Journal of Kidney

ISSN - 2472-1220


Calcium Transport across Plasma Membrane in Early Stages of Chronic Kidney Disease Impact of Vitamin D3 Supplementation

Ingrid Lajdova and Viera Spustova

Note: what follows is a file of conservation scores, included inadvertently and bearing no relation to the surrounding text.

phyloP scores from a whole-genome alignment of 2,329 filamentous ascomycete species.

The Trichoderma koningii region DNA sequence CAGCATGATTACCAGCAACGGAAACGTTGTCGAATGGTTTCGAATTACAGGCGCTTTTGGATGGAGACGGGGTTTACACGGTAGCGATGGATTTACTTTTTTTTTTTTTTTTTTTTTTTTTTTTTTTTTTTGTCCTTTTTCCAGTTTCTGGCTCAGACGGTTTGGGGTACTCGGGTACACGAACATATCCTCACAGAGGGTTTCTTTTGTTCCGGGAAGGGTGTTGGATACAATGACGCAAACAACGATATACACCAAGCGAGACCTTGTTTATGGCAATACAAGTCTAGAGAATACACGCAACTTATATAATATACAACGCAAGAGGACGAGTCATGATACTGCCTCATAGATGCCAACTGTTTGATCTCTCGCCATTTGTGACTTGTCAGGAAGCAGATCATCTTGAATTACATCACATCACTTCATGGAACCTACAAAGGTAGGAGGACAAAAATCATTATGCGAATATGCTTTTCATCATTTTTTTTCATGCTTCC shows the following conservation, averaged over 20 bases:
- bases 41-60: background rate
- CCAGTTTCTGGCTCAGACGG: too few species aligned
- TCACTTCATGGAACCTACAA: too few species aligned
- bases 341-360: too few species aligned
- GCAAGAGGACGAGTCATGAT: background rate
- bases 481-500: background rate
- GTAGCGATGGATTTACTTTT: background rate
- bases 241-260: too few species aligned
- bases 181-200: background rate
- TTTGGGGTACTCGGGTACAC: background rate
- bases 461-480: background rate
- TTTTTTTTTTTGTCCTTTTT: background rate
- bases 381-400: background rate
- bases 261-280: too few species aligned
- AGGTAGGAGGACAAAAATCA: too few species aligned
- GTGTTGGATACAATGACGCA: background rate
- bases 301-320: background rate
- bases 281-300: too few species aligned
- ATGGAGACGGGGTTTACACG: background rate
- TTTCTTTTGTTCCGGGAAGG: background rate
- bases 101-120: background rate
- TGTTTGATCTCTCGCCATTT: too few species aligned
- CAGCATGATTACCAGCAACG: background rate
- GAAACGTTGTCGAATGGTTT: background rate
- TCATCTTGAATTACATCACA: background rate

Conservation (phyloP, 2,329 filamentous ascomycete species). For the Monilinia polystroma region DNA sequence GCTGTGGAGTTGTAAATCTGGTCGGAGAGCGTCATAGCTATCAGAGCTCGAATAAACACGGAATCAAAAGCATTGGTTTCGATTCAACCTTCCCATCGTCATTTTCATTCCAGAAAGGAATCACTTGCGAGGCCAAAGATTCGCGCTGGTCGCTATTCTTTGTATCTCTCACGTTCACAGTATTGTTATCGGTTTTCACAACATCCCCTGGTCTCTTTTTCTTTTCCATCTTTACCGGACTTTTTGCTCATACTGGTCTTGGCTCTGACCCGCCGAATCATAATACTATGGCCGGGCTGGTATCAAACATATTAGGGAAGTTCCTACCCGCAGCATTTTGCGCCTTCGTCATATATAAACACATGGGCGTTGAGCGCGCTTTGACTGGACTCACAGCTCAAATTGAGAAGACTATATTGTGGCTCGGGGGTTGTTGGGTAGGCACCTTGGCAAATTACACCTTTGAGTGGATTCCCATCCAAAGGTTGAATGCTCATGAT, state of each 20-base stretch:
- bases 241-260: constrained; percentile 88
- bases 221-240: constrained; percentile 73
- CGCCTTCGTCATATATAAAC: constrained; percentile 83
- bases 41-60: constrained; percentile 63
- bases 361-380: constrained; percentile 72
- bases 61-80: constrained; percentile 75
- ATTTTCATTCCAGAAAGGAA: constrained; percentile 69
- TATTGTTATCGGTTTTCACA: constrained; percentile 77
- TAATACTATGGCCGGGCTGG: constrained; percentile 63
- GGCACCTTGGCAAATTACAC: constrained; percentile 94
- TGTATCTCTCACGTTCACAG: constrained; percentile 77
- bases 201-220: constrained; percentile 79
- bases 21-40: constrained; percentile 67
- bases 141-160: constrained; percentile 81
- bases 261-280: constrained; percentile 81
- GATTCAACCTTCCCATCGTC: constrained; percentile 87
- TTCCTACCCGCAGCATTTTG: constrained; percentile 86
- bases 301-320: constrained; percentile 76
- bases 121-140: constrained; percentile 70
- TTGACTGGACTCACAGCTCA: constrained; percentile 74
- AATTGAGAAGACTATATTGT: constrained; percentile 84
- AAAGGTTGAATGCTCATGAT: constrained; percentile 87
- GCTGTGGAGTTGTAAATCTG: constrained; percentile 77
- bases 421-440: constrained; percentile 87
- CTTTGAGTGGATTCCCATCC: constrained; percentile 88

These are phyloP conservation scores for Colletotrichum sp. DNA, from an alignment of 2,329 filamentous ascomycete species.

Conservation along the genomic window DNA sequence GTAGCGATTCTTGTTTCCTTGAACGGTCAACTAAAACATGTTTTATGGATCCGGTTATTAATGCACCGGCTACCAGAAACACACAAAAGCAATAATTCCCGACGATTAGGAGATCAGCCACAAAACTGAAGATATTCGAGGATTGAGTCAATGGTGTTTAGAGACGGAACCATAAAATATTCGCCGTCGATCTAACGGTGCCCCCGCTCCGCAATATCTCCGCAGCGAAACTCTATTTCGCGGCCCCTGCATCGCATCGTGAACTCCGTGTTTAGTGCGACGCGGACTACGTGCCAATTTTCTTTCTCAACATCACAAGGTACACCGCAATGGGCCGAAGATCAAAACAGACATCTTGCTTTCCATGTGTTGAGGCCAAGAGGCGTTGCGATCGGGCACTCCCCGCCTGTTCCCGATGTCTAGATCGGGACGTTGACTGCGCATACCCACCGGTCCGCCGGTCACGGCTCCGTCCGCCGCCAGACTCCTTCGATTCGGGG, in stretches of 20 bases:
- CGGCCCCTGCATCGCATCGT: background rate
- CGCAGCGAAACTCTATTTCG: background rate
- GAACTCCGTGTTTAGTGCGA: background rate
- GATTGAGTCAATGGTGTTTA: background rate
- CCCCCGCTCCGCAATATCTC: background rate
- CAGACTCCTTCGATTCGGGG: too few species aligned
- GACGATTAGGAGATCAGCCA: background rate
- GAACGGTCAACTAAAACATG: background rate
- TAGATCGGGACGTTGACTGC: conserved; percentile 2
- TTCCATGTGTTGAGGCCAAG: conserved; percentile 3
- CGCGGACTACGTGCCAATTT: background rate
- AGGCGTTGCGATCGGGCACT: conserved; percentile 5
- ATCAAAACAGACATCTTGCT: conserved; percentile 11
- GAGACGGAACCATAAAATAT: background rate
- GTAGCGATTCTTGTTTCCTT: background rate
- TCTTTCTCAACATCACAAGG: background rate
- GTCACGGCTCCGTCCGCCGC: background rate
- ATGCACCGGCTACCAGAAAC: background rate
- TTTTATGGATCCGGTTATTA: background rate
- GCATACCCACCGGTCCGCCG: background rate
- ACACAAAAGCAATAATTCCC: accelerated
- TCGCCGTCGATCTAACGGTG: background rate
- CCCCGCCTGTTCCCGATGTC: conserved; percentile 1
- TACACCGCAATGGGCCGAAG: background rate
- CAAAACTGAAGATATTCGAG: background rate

Mini review summarizes the results of studies focused on elucidating pathophysiological mechanisms of altered intracellular calcium homeostasis in the peripheral blood mononuclear cells of patients with early stages of chronic kidney disease. The basic mechanisms of calcium entry as well as those of its removal are impaired by the disease. These disturbances cause an increase concentration of free cytosolic calcium which can result in a change of broad range of cellular processes and expression patterns of various signaling molecules. Vitamin D3 supplementation is the standard treatment of frequent vitamin D3 insufficiency or deficiency in these patients. It can be assumed that vitamin D3 through the pleiotropic effects may participate in modulation of intracellular calcium homeostasis. Vitamin D3 supplementation resulted in a reduction of cytosolic free calcium affecting some of the transport systems involved in cell calcium entry as well as calcium exit. Normalization of the cytosolic free calcium concentration can have a beneficial effect on intracellular signaling. The mechanisms for regulating and controlling intracellular calcium homeostasis in chronic kidney disease patients are currently still under investigation.